What to Look For in a Backup Product!

So in my last blog I started to talk about upgrading to Windows 8, so it seems a logical thing to talk about backup’s before we go through the steps of updating Windows; you know, just in case.

How often are you able to run your backups? How long does each backup take to complete? Is it acceptable for a single backup to occur daily or weekly with the probability of losing a full day or weeks’ worth of work? Can the server handle multiple backups being run daily? Can your data be restored with all of the same permissions on the folders? What is the plan in case of an emergency? These are some of the questions you should be asking of any backup solution implemented for your business.

There are so many choices when it comes to backup solutions that it can seem impossible to make the right decision. You may not see the value in some options over others. You may feel there is no difference between this option and the next as long as a backup is occurring. In every company your data is the most important asset you have. Some aspects of a business can be replaced / rebuilt, but some are harder than others. Your data fits in this latter category.

With so many adequate solutions available, there are some factors to take into consideration that will set adequate apart from good. These should help you eliminate some of the competition from your list.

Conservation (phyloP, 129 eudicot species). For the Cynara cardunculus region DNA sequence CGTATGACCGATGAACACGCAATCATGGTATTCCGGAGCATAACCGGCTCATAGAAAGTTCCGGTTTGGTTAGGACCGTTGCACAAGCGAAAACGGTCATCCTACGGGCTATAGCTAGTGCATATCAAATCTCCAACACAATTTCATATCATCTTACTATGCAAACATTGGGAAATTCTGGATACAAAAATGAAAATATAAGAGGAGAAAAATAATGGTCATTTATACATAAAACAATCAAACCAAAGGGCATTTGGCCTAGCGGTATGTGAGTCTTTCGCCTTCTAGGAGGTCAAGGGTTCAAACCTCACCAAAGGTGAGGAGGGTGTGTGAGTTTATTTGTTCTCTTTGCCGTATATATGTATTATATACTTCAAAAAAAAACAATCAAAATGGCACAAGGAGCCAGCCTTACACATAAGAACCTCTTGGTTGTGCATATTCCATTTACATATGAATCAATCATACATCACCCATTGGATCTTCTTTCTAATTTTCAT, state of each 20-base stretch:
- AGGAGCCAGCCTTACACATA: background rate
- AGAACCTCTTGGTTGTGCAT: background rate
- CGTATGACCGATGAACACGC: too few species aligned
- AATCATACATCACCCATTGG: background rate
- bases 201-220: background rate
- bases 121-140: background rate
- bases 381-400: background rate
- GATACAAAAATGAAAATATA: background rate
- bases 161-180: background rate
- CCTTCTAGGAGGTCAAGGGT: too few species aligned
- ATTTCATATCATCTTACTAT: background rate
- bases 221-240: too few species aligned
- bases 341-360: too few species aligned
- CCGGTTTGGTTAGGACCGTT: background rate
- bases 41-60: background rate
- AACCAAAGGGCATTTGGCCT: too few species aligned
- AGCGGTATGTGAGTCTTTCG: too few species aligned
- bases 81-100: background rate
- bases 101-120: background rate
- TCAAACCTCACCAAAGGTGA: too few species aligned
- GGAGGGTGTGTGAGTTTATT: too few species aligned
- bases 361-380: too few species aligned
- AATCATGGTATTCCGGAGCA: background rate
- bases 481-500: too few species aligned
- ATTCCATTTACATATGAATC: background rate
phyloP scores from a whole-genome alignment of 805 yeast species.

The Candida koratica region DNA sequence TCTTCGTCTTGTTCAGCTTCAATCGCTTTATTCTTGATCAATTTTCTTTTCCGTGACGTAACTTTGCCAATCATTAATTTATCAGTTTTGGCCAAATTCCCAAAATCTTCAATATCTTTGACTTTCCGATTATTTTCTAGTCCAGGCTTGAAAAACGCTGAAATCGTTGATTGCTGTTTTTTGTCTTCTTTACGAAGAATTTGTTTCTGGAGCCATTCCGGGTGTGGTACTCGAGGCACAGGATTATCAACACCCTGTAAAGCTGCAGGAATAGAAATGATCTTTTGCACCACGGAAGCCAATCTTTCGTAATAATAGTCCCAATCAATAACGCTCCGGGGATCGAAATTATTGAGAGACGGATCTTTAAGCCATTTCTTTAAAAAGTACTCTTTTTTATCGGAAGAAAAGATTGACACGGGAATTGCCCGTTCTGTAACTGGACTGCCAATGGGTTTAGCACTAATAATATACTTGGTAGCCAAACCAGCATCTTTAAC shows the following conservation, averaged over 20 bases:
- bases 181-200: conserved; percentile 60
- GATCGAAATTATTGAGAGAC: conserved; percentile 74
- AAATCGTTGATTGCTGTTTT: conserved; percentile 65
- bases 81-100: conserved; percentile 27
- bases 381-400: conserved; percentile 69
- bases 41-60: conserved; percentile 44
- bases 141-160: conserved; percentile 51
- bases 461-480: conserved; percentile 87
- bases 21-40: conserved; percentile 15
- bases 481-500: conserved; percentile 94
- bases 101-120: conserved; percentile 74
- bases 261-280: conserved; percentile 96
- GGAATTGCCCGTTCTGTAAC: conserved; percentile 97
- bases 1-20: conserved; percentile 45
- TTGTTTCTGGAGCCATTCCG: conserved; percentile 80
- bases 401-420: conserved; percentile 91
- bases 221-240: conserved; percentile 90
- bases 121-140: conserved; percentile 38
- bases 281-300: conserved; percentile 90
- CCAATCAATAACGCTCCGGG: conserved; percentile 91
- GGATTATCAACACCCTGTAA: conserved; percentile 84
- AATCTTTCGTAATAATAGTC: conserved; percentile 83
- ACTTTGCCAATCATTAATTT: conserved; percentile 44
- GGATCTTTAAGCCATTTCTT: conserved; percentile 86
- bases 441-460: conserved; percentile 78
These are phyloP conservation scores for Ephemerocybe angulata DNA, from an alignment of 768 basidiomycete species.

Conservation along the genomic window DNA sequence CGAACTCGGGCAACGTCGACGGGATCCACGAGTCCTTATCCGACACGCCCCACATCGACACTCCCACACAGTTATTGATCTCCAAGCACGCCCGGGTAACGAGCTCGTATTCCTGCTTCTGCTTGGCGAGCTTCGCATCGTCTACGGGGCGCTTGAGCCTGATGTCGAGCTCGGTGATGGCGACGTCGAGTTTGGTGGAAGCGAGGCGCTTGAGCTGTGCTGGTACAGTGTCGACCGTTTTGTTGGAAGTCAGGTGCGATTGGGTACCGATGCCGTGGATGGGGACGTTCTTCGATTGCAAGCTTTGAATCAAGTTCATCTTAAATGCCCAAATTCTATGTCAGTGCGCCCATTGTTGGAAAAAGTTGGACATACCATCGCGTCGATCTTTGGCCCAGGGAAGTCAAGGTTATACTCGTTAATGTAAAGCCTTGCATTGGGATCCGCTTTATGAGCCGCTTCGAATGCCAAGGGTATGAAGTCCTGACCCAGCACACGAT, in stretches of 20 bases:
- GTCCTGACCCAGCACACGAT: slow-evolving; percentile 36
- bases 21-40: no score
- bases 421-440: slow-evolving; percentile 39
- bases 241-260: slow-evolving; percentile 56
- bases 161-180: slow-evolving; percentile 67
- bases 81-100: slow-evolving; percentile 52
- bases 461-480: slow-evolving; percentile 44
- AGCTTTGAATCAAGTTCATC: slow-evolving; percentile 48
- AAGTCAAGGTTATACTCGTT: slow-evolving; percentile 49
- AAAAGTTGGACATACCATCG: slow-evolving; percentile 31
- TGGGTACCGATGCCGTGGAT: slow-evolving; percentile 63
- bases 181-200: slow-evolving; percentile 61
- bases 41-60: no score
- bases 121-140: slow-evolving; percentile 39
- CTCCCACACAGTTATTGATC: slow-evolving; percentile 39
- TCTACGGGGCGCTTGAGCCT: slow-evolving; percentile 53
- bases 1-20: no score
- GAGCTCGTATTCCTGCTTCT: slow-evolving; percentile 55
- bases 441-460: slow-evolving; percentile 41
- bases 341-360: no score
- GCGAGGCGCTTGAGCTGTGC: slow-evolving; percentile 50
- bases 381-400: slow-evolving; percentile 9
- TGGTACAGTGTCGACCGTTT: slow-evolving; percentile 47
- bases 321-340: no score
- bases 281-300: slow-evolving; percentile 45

File based backup solutions are fast becoming an old technology and a thing of the past, with full system restores taking 12 hours or more. Newer image based backup technology can perform full system restores within 3 hours or less. Virtual server environments are making these times even quicker and allow for effective testing; your backup is only as good as the last restore, after all.
Points of failure are an important consideration when choosing the best solution. For example, a small external disk can be dropped and the data compromised, therefore we consider multiple disks and data on another destination. Has someone reviewed these points with you?

A NAS (Network Attached Storage) is a great addition to any backup plan, and is very affordable to most businesses. It takes a significant load off the server, is focused on capturing your backup as fast as possible, and (in the case of an emergency) are light enough to take easily out of the building.

Monitoring and constant check-ups are the most valuable item when choosing any backup solution. Your backups are only as good as your last restore. When did you last see a file restored?

If you would like to review your current backup strategy, organise a test restore, or have any questions, please contact Imagine IT Consultants and we can go through your options.

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